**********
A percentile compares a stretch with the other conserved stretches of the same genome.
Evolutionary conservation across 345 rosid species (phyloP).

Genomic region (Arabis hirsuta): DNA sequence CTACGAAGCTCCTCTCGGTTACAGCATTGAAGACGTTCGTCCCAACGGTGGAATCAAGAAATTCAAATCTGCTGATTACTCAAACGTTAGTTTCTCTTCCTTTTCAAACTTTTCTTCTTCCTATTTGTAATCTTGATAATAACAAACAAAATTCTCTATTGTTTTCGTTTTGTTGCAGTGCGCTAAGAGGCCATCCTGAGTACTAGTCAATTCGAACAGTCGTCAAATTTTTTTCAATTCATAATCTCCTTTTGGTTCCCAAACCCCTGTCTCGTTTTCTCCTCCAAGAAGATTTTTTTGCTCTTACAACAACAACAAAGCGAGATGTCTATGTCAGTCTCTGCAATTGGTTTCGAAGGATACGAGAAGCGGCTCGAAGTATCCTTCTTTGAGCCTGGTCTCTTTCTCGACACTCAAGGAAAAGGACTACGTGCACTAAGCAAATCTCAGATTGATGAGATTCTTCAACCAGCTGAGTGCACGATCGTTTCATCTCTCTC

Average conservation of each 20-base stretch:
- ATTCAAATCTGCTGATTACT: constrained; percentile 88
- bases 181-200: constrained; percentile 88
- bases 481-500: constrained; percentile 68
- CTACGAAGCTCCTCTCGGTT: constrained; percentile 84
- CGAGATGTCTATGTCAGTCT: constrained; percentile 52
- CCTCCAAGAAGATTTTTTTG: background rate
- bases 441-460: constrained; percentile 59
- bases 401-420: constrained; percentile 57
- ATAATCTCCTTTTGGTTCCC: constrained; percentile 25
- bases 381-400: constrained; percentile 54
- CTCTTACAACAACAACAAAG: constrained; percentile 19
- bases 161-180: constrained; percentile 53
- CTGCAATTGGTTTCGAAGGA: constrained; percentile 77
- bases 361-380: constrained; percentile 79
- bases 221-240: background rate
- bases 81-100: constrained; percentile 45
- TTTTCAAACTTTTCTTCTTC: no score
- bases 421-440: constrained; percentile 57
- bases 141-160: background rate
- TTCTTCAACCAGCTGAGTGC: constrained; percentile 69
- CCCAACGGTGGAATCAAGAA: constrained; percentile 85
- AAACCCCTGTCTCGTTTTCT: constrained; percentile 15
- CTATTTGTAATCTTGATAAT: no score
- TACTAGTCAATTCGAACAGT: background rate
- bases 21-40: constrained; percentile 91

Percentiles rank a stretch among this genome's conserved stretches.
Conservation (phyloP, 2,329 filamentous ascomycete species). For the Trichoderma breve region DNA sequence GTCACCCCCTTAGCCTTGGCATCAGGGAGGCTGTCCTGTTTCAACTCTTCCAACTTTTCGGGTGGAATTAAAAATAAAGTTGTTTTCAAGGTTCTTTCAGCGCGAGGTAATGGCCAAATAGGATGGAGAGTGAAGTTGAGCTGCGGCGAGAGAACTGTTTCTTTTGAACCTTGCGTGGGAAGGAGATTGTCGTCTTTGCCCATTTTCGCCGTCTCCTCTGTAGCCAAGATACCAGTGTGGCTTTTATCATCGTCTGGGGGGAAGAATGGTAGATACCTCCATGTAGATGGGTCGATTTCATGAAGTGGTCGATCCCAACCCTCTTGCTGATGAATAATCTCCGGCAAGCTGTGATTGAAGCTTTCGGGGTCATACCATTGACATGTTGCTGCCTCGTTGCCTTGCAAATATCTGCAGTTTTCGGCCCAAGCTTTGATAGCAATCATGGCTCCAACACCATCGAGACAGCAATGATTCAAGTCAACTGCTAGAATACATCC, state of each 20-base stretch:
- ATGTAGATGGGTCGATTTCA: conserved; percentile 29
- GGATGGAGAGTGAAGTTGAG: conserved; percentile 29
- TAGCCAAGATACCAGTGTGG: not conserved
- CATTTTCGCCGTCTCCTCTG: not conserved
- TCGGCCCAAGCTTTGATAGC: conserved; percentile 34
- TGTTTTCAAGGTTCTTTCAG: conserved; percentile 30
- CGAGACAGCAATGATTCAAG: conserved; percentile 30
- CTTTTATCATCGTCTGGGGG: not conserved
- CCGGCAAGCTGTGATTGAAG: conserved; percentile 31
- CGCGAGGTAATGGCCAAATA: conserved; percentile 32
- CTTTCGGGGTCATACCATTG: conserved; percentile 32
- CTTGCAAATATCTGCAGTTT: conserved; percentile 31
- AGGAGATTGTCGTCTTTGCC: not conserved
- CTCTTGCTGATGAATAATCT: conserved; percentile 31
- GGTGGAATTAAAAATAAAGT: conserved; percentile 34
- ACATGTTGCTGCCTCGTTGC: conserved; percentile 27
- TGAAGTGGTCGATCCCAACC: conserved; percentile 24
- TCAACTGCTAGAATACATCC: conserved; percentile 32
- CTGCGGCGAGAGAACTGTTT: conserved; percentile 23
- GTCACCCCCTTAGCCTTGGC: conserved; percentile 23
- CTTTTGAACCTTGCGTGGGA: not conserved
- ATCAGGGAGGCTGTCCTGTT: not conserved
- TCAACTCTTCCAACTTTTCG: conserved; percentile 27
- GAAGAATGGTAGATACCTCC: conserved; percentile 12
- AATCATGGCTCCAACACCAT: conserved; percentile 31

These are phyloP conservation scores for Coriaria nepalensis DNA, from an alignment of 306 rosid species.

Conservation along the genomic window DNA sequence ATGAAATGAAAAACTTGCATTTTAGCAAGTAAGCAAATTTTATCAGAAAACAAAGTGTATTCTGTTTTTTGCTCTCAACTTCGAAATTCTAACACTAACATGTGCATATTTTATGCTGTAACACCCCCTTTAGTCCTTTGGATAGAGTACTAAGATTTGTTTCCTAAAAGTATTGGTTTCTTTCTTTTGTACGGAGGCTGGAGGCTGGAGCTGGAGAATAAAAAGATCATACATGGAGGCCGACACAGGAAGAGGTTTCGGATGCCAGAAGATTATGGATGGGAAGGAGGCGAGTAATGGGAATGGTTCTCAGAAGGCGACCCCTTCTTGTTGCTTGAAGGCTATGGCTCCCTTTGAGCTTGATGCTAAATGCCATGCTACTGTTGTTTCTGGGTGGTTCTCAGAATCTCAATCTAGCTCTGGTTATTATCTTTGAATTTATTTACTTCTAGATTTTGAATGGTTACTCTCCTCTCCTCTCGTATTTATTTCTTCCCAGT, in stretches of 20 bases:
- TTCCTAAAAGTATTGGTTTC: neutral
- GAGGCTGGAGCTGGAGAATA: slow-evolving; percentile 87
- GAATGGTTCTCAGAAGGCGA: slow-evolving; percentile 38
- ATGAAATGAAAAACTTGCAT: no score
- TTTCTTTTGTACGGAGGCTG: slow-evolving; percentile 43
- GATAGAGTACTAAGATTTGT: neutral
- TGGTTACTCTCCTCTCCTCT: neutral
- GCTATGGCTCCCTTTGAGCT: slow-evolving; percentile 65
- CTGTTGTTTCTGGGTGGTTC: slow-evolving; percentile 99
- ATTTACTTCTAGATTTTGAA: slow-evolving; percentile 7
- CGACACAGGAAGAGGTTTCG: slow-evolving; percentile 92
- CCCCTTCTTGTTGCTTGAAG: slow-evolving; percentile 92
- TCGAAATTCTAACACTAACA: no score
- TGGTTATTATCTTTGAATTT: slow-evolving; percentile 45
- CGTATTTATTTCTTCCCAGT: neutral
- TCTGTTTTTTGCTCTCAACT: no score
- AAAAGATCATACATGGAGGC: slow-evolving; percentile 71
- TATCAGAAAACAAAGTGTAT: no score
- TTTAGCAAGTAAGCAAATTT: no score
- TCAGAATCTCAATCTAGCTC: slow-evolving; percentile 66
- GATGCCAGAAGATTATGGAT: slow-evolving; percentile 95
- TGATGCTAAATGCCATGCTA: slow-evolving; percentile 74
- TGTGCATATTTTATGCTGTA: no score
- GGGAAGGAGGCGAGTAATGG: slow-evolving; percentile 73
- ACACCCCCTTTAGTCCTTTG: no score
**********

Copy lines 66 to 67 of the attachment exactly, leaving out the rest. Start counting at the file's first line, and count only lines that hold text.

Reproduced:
- GCTATGGCTCCCTTTGAGCT: slow-evolving; percentile 65
- CTGTTGTTTCTGGGTGGTTC: slow-evolving; percentile 99